TRADE SECTION - TECHNICAL SPECIFICATIONS
In the mid 90’s, we began to import these diamonds to America, we realized that branding was an expensive and time-consuming venture. We believed these incredible diamonds, known in the trade as “Hearts and Arrows” could stand on their own merit, without a fancy name, based simply on their sheer beauty & perfection in cutting. Shakespeare said: “That which we call a rose, by any other word would smell as sweet." Years later, these diamonds have become the foundation of more than a dozen diamond brands with names connoting love and romance and containing words like: Hearts, Arrows, Love, Cupid, etc.
As jewelers began to offer these diamonds in America they did not have to choose between selling the “sizzle or the steak”...these diamonds had both!
These spectacularly beautiful diamonds out shined the competition, scored the highest grades in light performance, garnered the top cut grades in leading gem labs and finally that ‘cool hearts and arrows pattern” simply was “the exclamation point” on an already exciting story.
Take a closer look at Hearts & Arrows...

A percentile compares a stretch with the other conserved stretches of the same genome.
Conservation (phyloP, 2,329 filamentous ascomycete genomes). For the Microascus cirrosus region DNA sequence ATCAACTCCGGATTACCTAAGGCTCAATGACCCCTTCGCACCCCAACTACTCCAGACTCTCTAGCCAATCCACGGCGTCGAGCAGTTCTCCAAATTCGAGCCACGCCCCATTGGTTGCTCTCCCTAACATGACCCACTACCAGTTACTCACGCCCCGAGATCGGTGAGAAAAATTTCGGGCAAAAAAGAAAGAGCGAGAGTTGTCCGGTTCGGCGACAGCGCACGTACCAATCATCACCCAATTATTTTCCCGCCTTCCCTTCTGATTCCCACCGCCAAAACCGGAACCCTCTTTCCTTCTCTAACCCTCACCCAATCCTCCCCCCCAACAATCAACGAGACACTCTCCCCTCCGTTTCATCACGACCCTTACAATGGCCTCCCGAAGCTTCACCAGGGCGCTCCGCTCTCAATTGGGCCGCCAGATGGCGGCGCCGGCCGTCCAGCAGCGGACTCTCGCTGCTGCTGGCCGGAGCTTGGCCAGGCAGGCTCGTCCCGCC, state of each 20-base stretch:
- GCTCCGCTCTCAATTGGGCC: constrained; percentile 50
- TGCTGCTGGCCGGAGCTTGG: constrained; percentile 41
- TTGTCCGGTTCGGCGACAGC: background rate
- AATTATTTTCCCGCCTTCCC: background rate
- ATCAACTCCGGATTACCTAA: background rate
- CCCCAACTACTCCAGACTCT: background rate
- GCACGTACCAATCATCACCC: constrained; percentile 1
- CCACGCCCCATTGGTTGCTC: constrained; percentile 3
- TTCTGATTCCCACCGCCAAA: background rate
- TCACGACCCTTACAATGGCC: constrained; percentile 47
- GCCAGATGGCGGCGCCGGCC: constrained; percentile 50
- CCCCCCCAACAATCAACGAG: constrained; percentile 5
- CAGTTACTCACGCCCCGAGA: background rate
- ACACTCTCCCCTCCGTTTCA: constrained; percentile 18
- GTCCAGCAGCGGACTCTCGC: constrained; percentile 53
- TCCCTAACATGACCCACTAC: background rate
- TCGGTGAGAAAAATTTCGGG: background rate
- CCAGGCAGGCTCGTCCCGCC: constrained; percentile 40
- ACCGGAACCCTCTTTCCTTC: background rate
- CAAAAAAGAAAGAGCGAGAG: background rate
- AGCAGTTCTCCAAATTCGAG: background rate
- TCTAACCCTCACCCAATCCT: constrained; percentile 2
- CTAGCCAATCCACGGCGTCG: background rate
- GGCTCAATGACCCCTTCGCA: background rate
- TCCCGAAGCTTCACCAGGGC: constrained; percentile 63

The DNA of Hearts & Arrows
The five main components involved in creating a Hearts and Arrows Ideal are summarized below. It is assumed that the diamond must be very round and have exceptional symmetry. It should be understood that excellent polish and symmetry alone is not enough to qualify for H&A status. Cutting Hearts and Arrows is very difficult. The H&A pattern is quite sensitive to symmetrical imperfections. Because of the high degree of symmetry and the limited proportion sets for which the patterns are visible, cutters often settle on cutting for GIA Excellent or some other premium cut instead of committing the time and weight loss necessary to produce a super ideal H&A diamond. Exceptional Optical Symmetry created by these five component parts working together in harmony is responsible for the diamond’s exceptional light performance as well as the sharp, well-formed Hearts and Arrows pattern.